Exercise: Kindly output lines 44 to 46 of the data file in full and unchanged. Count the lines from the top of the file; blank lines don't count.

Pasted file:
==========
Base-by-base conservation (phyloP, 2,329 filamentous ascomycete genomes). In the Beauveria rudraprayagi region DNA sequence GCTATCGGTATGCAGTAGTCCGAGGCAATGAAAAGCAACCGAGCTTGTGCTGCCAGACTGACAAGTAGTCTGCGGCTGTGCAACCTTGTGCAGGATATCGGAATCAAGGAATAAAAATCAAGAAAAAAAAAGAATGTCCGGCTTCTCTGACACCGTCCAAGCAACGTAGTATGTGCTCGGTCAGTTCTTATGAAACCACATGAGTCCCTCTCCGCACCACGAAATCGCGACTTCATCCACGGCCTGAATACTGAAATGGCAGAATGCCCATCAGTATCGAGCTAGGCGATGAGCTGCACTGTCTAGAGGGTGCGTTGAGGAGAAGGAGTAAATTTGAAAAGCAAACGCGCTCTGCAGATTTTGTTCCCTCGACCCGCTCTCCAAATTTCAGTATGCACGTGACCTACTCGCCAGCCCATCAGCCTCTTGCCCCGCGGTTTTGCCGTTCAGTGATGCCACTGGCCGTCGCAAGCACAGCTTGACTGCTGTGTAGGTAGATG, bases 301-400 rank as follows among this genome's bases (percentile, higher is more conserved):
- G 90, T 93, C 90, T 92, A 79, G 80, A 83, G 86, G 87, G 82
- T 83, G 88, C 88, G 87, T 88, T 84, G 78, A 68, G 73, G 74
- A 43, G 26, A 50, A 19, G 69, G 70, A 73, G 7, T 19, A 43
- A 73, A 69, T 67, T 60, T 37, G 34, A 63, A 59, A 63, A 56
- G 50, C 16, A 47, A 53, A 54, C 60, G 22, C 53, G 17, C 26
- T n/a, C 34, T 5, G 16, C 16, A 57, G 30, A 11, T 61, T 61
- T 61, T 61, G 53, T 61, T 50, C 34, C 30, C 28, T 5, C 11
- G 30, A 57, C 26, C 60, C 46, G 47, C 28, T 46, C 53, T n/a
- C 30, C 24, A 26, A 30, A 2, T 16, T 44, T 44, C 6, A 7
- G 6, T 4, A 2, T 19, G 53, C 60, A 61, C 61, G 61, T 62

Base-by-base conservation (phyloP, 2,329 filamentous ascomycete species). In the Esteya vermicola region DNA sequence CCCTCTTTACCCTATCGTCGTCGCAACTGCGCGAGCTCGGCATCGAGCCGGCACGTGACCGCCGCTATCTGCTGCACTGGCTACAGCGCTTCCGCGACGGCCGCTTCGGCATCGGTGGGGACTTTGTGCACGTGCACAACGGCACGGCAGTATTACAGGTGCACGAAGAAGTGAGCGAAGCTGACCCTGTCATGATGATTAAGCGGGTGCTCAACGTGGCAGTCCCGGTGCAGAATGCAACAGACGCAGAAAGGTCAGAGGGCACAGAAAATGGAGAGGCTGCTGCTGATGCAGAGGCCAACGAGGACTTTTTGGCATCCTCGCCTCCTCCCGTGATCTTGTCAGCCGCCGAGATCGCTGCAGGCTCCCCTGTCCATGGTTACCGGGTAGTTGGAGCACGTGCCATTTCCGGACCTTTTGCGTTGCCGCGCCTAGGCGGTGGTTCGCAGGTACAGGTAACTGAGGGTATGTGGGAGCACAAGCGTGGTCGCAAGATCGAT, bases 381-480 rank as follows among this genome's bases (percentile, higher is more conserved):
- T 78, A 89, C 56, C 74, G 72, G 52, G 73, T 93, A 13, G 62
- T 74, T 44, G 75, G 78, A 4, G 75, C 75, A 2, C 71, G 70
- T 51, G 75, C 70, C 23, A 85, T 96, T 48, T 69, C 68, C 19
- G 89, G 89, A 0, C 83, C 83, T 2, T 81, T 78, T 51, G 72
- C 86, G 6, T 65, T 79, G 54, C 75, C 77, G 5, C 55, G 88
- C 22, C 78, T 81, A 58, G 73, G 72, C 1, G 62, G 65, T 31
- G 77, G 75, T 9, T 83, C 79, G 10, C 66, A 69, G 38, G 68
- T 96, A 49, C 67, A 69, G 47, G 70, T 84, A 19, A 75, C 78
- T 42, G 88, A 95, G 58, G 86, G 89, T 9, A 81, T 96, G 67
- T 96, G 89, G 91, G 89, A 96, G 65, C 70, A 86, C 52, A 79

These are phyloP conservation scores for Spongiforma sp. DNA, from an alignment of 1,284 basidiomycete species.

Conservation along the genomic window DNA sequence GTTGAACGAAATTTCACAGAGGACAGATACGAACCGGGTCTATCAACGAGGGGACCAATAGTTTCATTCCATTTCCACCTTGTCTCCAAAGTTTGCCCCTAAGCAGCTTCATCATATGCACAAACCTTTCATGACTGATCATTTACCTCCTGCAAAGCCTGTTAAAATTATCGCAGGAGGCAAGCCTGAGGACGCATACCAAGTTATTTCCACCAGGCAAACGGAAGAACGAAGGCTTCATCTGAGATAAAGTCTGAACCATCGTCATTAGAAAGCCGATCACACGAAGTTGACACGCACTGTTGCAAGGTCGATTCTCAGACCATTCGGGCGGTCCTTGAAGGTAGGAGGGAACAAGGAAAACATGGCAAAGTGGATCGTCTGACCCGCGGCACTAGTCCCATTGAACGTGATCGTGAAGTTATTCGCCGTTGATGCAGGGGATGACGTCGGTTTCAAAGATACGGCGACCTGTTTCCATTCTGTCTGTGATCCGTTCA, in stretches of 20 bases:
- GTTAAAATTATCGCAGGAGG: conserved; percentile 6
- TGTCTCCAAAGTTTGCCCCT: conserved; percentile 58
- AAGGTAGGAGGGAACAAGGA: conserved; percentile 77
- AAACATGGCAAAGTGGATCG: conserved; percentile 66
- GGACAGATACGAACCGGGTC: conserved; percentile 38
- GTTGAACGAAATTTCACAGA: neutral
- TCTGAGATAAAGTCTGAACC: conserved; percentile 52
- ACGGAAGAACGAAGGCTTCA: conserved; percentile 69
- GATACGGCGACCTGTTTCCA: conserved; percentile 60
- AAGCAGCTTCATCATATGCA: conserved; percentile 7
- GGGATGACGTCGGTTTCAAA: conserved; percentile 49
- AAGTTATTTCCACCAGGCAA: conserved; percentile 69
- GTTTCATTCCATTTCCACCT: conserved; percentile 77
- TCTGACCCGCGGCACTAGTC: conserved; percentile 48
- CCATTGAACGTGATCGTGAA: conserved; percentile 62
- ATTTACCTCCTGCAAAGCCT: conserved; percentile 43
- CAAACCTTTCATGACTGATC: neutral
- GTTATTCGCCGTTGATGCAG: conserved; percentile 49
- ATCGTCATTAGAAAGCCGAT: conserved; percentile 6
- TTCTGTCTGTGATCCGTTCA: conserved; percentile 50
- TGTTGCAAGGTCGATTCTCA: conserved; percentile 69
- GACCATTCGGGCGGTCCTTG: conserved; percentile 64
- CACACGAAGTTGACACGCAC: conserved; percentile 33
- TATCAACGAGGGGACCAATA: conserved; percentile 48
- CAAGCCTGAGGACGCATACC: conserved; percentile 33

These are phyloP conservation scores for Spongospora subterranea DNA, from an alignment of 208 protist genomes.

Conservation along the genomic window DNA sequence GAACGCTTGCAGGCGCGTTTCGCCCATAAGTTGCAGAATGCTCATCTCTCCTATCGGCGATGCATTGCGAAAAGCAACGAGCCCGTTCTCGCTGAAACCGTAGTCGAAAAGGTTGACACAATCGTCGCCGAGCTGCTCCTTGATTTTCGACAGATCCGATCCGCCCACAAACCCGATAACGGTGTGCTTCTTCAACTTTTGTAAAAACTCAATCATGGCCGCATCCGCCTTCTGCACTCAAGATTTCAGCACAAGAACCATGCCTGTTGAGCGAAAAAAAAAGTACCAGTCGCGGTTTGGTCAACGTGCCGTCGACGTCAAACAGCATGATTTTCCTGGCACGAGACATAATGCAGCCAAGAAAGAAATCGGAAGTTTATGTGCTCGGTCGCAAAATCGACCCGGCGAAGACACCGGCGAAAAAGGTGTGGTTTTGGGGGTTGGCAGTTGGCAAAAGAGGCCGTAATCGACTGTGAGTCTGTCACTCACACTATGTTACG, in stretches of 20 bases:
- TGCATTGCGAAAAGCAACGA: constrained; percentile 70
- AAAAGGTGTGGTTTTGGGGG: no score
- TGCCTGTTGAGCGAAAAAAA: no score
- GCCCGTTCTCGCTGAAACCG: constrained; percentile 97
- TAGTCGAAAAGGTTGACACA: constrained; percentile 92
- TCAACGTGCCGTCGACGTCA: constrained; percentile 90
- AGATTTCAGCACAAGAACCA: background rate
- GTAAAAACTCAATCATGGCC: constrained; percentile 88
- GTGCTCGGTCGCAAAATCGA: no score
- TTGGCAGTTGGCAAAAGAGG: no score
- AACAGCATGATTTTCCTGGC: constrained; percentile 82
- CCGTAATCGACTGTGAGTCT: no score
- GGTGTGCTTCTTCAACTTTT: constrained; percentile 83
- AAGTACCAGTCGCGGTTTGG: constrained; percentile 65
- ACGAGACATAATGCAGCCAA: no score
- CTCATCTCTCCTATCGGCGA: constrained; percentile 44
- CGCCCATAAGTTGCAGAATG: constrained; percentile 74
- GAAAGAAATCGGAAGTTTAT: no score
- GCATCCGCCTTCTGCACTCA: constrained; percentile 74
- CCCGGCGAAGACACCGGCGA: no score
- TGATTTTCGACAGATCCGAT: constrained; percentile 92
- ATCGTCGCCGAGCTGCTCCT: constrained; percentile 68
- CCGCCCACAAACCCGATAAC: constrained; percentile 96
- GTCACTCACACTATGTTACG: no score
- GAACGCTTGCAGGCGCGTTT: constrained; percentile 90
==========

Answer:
- TTCTGTCTGTGATCCGTTCA: conserved; percentile 50
- TGTTGCAAGGTCGATTCTCA: conserved; percentile 69
- GACCATTCGGGCGGTCCTTG: conserved; percentile 64